An ordinance allowing mosques to broadcast the adhan or Islamic call to prayer received preliminary approval from the City Council on Tuesday night.
Council members voted 7-0-2 to approve a revised noise ordinance presented by councilman Shahin Khalique. The ordinance states, “Calls to prayer, including the Adhan, are exempt from the noise ordinance.” A previous iteration of the ordinance allowed calls to prayer from 6 a.m. to 10 p.m. The revised ordinance does not include a time restriction.
Khalique’s introduction of the measure last week led to a large number of phone calls, text messages, and emails to council members from people opposed to the measure.
Council president Maritza Davila said she was inundated with emails and text messages. “The amount of things I saw on social media was so sad. It truly was disheartening,” she said.
“There’s a lot of controversy going on out there,” said Khalique. He attacked mayor Andre Sayegh for encouraging people to appear before the council to give their opinion on the ordinance.
Sayegh struck a neutral tone on the issue. He has refused to take sides on the ordinance that Khalique’s critics say is a ploy by the 2nd Ward councilman to burnish his image ahead of the May municipal elections. Khalique suffered a blow earlier in the month when it was revealed he had been arrested for intoxicated driving by New Jersey State Police in 2010.
Khalique said the call to prayer amounts to 15 minutes in total a day. He argued ice cream trucks and vans spreading political messages make noise hours on end. “The decibel level is not changing. I don’t see anybody having any issues with this ordinance.”
Municipal officials said the call to prayer still has to adhere to existing decibel limits. Officials said the adhan cannot exceed 80 decibels.
“This ordinance here has taken a nasty turn that I’ve never seen in the city of Paterson. We all rave about the diversity; we all rave about how welcoming our city is, but when push comes to shove, I saw a lot of people’s true colors,” said councilman Al Abdelaziz. “This ordinance has been masked as some sort of takeover by the Muslim community when it’s not.”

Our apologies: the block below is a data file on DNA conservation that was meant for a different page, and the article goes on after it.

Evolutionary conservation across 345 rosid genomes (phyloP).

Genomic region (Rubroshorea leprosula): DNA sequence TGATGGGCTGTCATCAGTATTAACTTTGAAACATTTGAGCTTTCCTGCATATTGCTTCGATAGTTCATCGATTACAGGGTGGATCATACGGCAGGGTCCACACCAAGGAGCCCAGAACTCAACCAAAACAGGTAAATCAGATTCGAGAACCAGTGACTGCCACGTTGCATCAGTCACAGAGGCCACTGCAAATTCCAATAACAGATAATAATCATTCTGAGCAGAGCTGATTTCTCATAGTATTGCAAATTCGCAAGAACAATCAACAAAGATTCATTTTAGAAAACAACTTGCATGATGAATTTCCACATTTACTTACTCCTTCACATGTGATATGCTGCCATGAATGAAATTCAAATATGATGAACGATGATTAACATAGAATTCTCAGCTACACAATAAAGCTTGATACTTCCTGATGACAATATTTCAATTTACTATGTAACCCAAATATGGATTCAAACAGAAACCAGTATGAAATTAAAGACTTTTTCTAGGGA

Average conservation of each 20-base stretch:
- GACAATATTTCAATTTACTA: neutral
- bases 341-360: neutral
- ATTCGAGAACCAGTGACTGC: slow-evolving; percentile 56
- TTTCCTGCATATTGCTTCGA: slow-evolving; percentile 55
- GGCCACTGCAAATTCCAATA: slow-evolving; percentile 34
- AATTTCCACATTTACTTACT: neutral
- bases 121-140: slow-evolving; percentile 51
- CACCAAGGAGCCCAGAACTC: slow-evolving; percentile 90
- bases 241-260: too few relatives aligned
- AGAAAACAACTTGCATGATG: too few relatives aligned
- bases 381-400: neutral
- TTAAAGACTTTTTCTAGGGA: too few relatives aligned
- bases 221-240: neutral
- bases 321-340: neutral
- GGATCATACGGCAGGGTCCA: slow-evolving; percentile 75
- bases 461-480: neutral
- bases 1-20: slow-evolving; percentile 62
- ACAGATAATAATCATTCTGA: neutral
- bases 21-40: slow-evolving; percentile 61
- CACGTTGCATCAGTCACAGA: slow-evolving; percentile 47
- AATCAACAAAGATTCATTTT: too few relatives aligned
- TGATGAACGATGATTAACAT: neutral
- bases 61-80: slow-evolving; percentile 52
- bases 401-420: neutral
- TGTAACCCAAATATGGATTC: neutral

Abdelaziz said the measure adds religious exemptions to the noise ordinance for temples, churches, and mosques. The measure lists “bells, chimes, or carillons” used for religious services.
“It’s a call to prayer for everyone,” said Abdelaziz. “This is not a Muslim thing. It’s an exemption for all religious institutions.”
“That could be striken if it’s a call to prayer for all,” said councilwoman Lilisa Mimms pointing to the word “adhan” in the ordinance. She said she is not opposed to the measure and has good ties to the city’s Muslim community.
Some council members questioned the need for the ordinance.
Councilwoman Ruby Cotton said Masjid Salahuddin on Broadway has been making its calls to prayer for decades.
“I couldn’t understand why we needed to do this if they were not having problems from law enforcement or anything like that,” said Cotton. She represents the area where Masjid Salahuddin is located. She has never received a complaint over the adhan from residents, she said.
Davila said the mosque could have received a ticket.
“In another city, they probably would have been ticketed,” added councilman Flavio Rivera.
“We’re solving a problem that didn’t exist until now,” added councilman William McKoy.
Councilman Luis Velez suggested the measure violates the U.S. Constitution. He read out loud the First Amendment which states, “Congress shall make no law respecting an establishment of religion, or prohibiting the free exercise thereof.”
Law director Farrah Irving said the ordinance before the council mimics existing New Jersey law.
Velez said the measure is dividing Patersonians against each other. Paterson is home of 52 different ethnic groups. Its Muslim community is approximately 30,000 strong.
“The last thing I want to do is divide this community because of religion,” said Velez. He said Khalique’s initial ordinance threw people off.
Roughly two dozen people appeared at the council meeting over the issue. Several people spoke in favor of the measure while one spoke against it.
“Why are you forcing me to hear it?” asked Michael Camacho, a lifelong Paterson resident, referring to the call to prayer.
“As a Muslim, I should be able to call the adhan,” said Al-Hajj Ibrahim Hanif, who is the muezzin at Masjid Salahuddin. Muezzin is the person that makes the call to prayer at a mosque. He said ticketing an organization for calling the adhan amounts to trampling on people’s freedom of religion.
Council members Abdelaziz, Cotton, Michael Jackson, Khalique, Mimms, Rivera, and Davila voted in favor while McKoy and Velez abstained.
“We’ve taken something that is very innocent and simple and made it extremely complex,” said Jackson.
Public hearing and adoption of the ordinance is scheduled for Mar. 10 at City Hall.
Email: [email protected]